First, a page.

The current contract between SFU and Guard.me expires at the end of the August 2015. Six months in advance of that date, SFU can choose to continue with Guard.me for another 2 years. That gives us until the end of February to can convince SFU not to renew Guard.me. If you think the Guard.me contract is unfair, right now is the time to take action and end the rip-off. Here's some actions you can take:
Table of contents:
- Guard.me Timeline
- For those enrolled in Guard.me
- How to opt out of Guard.me
- TSSU's Research & Issues with Guard.me
Guard.me in the Media
Guard.me' is a new mandatory private medical insurance plan for 'newly enrolled' international students at Simon Fraser University implemented in January 2013. This plan's intention is to cover the 2-3 month waiting period that new arrivals to BC must wait before they are covered by MSP (the public provincial Medical Sevices Plan). Guard.me's contract with SFU ends at the end of 2015.
The TSSU first heard rumours about this plan in Summer 2012, discovered the beginning of the many issues associated with the plan in May 2013 as they were effecting members (including re-enrollment in the private plan even when members were already covered by MSP, more details below), met with SFU in an informal meeting to see if things could be resolved in July 2013 and filed a grievance the day after. In the time since July 2013 we have had three deliveries of information of our FOI request in which we discovered SFU chose the most expensive plan of all offered, and the plan chosen also included a 5% kick-back payment to SFU with no restrictions as to use (details below). Most recently, on November 27th 2014, we received four five-inch binders of disclosures including even more surprising details of the plans inception (of which we are still investigating & processing at this time).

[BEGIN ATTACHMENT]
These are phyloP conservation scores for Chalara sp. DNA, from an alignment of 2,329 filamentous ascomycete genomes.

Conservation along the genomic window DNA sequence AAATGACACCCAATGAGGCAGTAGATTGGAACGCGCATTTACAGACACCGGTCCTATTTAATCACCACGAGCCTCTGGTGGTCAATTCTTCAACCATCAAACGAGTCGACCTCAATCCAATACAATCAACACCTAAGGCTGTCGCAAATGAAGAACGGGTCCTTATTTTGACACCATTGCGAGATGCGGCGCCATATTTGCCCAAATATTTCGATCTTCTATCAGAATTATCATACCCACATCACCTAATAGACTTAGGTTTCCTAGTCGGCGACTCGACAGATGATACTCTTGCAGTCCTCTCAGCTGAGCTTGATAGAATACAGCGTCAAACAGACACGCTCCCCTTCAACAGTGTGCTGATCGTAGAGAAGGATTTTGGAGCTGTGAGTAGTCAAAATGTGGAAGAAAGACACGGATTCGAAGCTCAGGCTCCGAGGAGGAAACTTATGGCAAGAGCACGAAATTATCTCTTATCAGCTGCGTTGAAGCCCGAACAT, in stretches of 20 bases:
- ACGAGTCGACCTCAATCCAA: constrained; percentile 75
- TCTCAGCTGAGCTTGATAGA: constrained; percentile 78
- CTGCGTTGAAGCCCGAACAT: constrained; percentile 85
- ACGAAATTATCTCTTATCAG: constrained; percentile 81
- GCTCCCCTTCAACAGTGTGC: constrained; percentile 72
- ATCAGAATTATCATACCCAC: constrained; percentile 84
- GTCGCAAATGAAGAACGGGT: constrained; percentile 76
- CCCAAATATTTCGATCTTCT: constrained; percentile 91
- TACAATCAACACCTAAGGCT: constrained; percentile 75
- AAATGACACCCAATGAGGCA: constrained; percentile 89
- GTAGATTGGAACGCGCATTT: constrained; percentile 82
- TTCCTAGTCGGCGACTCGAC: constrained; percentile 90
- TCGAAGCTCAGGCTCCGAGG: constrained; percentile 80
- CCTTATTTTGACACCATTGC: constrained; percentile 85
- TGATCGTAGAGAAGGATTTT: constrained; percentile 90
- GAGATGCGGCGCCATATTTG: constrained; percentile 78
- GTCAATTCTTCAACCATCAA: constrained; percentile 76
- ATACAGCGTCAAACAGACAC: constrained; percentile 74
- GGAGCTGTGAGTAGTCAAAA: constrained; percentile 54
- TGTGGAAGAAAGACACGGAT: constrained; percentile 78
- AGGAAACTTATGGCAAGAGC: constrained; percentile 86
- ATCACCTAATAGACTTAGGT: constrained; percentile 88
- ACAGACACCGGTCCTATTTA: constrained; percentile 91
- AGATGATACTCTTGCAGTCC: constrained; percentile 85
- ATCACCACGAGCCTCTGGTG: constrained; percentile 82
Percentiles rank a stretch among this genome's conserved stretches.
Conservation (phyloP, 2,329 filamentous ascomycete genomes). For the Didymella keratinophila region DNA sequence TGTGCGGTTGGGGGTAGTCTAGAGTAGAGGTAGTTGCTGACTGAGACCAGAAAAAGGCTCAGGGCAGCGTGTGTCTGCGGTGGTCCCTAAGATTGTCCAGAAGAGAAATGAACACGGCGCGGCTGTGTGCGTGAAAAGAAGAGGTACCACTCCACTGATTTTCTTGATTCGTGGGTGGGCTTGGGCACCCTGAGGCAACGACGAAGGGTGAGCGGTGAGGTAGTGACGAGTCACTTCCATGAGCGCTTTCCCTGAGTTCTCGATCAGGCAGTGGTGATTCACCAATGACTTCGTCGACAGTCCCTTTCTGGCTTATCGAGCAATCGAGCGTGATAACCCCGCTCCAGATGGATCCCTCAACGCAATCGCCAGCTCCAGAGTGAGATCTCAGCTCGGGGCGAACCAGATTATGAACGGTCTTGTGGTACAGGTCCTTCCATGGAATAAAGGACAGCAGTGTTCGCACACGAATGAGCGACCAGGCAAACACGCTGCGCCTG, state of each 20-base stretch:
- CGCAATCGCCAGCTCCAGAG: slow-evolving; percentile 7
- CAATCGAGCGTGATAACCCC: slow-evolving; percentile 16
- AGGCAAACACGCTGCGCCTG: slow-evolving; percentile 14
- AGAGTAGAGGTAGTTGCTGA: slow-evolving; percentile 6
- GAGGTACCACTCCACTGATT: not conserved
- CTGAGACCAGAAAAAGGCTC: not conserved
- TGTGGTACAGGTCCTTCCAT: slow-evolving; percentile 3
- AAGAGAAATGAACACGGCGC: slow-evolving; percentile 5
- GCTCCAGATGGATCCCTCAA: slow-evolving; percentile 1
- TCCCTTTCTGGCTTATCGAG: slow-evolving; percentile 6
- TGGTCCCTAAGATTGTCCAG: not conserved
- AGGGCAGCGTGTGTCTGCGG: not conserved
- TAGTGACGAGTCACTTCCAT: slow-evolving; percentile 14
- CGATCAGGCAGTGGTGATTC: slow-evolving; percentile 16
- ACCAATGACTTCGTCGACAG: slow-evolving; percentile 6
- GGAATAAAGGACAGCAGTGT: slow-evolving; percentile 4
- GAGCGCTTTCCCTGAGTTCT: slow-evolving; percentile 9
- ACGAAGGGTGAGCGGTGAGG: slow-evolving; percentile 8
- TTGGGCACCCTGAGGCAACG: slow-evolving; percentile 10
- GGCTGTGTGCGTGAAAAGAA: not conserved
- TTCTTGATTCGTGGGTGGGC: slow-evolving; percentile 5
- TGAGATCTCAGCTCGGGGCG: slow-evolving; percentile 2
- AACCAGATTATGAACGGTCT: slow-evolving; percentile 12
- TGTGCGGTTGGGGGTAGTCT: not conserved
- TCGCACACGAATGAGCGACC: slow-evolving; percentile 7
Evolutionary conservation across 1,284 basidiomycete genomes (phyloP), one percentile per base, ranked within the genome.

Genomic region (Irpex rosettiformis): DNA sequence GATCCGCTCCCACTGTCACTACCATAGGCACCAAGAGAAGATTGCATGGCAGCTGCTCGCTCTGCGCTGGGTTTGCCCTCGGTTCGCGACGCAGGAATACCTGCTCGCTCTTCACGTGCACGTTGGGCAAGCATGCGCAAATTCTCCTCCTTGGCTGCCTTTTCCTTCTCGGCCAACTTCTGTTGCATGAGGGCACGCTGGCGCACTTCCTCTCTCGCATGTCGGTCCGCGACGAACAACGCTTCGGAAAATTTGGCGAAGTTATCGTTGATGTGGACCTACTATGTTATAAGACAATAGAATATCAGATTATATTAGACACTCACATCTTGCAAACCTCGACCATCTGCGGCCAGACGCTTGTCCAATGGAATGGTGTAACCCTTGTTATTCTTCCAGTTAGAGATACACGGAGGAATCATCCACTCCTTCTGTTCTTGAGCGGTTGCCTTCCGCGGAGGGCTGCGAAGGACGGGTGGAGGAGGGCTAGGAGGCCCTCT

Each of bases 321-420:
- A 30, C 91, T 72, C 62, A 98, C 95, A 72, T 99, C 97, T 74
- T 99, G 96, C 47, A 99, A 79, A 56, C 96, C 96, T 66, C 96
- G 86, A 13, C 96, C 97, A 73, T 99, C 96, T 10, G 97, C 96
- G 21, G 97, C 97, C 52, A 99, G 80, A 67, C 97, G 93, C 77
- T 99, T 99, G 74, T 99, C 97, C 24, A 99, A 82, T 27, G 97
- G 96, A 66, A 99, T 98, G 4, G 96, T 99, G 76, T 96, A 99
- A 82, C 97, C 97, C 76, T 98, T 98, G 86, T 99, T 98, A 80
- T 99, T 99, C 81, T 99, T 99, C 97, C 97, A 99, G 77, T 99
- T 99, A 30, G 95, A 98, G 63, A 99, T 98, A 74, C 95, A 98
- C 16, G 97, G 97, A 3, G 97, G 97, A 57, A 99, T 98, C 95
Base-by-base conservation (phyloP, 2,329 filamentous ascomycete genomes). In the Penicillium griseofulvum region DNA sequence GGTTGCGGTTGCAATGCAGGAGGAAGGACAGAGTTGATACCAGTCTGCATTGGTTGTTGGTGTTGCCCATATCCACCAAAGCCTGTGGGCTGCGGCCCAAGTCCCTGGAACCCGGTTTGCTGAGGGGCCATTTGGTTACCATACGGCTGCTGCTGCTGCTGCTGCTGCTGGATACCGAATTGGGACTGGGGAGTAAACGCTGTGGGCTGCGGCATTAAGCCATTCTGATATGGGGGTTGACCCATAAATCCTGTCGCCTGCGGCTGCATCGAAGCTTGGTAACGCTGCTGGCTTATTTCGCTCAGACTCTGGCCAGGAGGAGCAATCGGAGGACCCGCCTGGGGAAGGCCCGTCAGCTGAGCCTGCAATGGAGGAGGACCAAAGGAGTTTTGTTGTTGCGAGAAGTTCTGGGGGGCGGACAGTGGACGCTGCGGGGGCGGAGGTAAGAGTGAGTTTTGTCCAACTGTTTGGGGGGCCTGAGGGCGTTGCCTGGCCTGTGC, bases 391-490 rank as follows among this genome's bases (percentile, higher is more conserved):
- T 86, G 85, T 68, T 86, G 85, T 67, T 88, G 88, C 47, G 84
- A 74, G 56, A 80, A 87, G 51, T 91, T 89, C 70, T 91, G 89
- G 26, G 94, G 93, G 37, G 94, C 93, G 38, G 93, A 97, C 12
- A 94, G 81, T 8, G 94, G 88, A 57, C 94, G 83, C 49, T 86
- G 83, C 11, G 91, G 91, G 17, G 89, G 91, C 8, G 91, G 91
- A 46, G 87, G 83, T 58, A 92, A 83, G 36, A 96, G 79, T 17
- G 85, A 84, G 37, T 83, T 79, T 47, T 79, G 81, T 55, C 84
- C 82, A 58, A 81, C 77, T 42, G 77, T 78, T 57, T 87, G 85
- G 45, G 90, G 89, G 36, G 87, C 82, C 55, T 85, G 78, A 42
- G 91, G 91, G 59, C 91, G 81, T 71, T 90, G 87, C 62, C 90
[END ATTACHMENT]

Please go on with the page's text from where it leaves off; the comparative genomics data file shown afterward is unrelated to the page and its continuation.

On December 4th & 5th, TSSU had an arbitration scheduled with SFU's legal representative and heavy-weight mediator Vince Ready at Harbour Centre. SFU asked for mediation to begin, and both days were spent in trying to reach mediated settlement. Settlement was not reached and the mediator will make non-binding recommendations. Once those recommendations are received both the union and the employer have to agree to the terms of settlement. If agreement is not reached, Vince Ready will hold an arbitration.
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FOR THOSE ENROLLED IN GUARD.ME
Check out our information below and/or watch our first 5 and a half minute video (Click here for video) to get the basics of what's going on, how to opt-out, and how to get the most amount of money back possible.
The medical coverage you receive in BC is broken down into two separate parts: hospital and doctor coverage, and extended benefits (prescription drugs, physiotherapy, dental, etc.).
The GSS has published a comparison of the plans. You can find the Comparison-of-Coverage PDF here.
You can find more information on the Human Resources website here.